4 February 2014

Review: BLOODLAND, Alan Glynn

  • Format: Kindle (Amazon)
  • File Size: 639 KB
  • Print Length: 382 pages
  • Page Numbers Source ISBN: 0312621280
  • Publisher: Faber and Faber Crime (September 1, 2011)
  • Sold by: Amazon Digital Services
  • Language: English
  • ASIN: B005GDZJ7U
  • Source: I bought it
Synopsis (Amazon)

A tabloid star is killed in a helicopter crash and three years later a young journalist is warned off the story.

A private security contractor loses it in the Congo, with deadly consequences.

In Ireland an ex-prime minister struggles to contain a dark secret from his time in office.

A dramatic news story breaks in Paris just as a US senator begins his campaign to run for office.

With echoes of John Le Carre, 24 and James Ellroy, Alan Glynn's follow-up to Winterland is another crime novel of and for our times -- a ferocious, paranoid thriller that moves from Dublin to New York via Central Africa, and thrillingly explores the legacy of corruption in big business, the West's fear of China, the role of back room political players and the question of who controls what we know.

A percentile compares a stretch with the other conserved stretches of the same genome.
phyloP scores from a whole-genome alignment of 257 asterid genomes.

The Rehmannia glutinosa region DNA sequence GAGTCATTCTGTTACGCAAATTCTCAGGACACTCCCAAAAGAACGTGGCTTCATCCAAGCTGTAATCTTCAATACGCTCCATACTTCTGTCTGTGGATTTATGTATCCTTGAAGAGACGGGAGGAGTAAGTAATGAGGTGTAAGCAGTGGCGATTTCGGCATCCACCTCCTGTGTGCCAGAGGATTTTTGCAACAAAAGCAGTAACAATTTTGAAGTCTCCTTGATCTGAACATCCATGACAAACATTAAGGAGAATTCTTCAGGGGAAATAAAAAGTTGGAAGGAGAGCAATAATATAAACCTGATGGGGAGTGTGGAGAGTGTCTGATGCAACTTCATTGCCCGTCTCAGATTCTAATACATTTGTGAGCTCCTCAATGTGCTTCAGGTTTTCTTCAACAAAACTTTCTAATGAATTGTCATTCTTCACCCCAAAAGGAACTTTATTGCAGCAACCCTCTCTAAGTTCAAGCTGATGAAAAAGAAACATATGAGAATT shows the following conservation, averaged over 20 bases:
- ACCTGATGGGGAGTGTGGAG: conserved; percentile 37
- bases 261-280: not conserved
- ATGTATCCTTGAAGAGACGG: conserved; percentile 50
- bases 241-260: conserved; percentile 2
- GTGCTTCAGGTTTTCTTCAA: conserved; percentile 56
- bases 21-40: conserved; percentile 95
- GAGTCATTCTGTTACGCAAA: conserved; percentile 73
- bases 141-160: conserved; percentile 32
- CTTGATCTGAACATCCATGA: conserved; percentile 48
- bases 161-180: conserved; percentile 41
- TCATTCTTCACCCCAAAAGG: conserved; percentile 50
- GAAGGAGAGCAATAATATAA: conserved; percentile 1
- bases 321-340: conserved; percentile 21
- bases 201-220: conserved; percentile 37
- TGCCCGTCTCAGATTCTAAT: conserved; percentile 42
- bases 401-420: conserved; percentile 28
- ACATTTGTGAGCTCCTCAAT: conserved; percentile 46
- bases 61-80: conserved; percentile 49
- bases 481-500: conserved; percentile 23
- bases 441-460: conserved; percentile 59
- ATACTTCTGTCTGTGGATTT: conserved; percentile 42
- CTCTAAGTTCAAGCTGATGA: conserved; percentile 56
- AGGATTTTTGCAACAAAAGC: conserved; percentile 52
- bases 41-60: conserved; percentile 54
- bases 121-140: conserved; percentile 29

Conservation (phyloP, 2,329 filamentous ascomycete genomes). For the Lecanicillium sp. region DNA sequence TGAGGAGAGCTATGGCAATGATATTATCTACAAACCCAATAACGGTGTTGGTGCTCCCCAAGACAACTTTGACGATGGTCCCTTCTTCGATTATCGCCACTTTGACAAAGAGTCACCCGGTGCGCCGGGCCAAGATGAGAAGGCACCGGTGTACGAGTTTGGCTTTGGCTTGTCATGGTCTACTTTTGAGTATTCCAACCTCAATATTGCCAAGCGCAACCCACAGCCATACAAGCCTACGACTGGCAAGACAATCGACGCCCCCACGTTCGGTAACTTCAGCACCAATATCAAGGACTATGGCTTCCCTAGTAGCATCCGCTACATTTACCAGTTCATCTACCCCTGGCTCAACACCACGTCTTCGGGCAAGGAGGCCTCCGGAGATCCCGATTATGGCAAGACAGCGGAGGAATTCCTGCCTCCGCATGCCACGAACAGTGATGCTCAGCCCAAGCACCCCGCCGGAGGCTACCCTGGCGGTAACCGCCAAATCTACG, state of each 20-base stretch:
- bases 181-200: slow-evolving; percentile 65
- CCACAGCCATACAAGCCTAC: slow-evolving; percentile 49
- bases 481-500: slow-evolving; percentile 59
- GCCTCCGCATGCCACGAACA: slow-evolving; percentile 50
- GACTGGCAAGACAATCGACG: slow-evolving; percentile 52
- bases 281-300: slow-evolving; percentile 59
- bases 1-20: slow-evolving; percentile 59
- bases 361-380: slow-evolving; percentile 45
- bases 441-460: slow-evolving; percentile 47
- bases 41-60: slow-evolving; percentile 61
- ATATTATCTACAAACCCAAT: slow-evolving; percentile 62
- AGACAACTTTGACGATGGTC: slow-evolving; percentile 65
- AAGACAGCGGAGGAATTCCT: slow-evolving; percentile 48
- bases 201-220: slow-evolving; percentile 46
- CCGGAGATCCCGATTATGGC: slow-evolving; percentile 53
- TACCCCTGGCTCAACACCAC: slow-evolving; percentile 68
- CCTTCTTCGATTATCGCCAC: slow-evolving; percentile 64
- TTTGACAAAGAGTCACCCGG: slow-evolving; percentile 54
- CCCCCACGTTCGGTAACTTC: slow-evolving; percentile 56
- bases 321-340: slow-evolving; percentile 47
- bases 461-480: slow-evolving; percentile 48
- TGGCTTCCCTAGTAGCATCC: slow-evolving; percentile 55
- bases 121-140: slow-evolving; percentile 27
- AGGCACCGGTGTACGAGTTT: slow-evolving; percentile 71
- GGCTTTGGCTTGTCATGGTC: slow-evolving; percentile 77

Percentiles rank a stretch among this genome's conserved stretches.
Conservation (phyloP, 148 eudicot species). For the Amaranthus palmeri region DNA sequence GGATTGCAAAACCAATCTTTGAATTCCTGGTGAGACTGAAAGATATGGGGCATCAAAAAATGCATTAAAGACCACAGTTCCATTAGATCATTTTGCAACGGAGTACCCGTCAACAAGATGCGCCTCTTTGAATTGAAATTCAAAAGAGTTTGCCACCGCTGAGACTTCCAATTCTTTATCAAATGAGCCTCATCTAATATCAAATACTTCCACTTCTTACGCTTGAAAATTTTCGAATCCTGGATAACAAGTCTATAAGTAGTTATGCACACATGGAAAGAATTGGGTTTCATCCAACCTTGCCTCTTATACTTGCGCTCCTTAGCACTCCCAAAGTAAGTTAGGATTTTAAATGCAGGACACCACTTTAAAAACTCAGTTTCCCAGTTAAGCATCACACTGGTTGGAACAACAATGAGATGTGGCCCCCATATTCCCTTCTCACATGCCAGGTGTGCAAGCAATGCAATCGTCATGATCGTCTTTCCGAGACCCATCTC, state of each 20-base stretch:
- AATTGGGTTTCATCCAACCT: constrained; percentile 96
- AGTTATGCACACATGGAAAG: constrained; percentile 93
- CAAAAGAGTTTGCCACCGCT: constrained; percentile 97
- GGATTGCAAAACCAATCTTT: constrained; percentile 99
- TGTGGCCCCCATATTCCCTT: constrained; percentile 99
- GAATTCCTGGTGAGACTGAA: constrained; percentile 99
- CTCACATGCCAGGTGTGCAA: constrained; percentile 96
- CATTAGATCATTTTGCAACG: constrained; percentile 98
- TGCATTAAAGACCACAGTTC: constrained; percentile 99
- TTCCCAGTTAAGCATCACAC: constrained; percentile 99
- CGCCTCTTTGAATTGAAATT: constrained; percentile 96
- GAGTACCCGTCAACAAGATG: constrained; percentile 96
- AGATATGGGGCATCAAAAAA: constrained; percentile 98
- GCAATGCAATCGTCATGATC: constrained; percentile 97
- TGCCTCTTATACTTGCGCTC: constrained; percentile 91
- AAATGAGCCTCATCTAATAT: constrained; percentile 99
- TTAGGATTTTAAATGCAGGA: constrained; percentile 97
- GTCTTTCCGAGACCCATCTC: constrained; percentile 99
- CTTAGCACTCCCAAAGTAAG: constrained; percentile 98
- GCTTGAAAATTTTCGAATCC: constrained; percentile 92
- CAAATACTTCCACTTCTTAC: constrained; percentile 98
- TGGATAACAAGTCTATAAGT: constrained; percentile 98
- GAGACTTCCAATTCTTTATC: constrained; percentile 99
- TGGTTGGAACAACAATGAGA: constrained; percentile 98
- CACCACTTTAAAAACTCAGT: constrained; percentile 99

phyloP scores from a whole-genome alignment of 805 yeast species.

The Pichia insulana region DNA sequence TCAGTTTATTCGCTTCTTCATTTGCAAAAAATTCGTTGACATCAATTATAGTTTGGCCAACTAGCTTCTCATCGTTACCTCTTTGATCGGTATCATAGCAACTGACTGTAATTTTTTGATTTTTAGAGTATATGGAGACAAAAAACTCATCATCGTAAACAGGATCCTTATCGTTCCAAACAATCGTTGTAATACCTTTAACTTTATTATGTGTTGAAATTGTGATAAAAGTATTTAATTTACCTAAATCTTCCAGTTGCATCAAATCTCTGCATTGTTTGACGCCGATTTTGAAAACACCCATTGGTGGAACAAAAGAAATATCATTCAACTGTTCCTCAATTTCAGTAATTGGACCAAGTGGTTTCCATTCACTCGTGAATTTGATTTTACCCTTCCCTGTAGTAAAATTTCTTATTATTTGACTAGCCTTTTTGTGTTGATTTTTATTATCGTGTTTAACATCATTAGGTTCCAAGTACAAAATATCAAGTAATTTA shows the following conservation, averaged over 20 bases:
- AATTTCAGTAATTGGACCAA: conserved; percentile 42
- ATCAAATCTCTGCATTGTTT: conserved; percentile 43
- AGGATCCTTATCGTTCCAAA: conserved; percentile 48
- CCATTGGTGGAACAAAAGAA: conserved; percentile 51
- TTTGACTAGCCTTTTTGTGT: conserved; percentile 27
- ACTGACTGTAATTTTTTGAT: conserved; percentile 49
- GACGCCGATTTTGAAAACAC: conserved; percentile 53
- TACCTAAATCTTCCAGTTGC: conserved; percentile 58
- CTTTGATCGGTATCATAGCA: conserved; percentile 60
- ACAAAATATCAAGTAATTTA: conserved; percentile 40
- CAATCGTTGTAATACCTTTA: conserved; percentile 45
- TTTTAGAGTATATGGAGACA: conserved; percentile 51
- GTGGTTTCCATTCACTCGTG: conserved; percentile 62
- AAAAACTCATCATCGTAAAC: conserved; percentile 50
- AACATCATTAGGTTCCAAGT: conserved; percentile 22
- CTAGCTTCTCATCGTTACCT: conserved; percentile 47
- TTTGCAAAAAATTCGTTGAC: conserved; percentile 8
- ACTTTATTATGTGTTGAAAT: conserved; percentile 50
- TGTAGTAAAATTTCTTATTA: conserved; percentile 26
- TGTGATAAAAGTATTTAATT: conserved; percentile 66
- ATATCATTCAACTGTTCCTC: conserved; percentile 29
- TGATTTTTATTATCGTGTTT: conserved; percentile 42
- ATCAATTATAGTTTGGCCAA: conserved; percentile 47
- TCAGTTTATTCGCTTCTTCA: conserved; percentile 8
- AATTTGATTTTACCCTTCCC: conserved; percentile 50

My take

When out of work journalist Jim Gilroy is approached to write a biography of dead model Susie Monaghan strange things begin to happen. Gilroy was caught up some time earlier by the downsizing of Ireland's press industry, lost his job, and this is his first chance to earn for some time. So when he is contacted by a former mentor and advised to drop the job, he can't help wondering why. 

Then a drunken former prime minister tells him that "it was never about Susie. She was just collateral damage." So, Gilroy asks himself, who is it "it" really about? And what exactly is "it"? Threads begin to converge as Gilroy persists.

This was a very tight read. The style is a little disconcerting as the narrative changes point-of-view rather abruptly and I found myself searching the text for clues to whose voice it was. There was a similar situation with settings as we bounce from Dublin to London to Paris, New York, Washington, and The Congo.

The blurb is right: this is about corruption in high places, and in big business, but it is also about the subtleties of economic multinationalism, and the webs that connect us all wherever we live.

My rating: 4.6

I have also reviewed WINTERLAND

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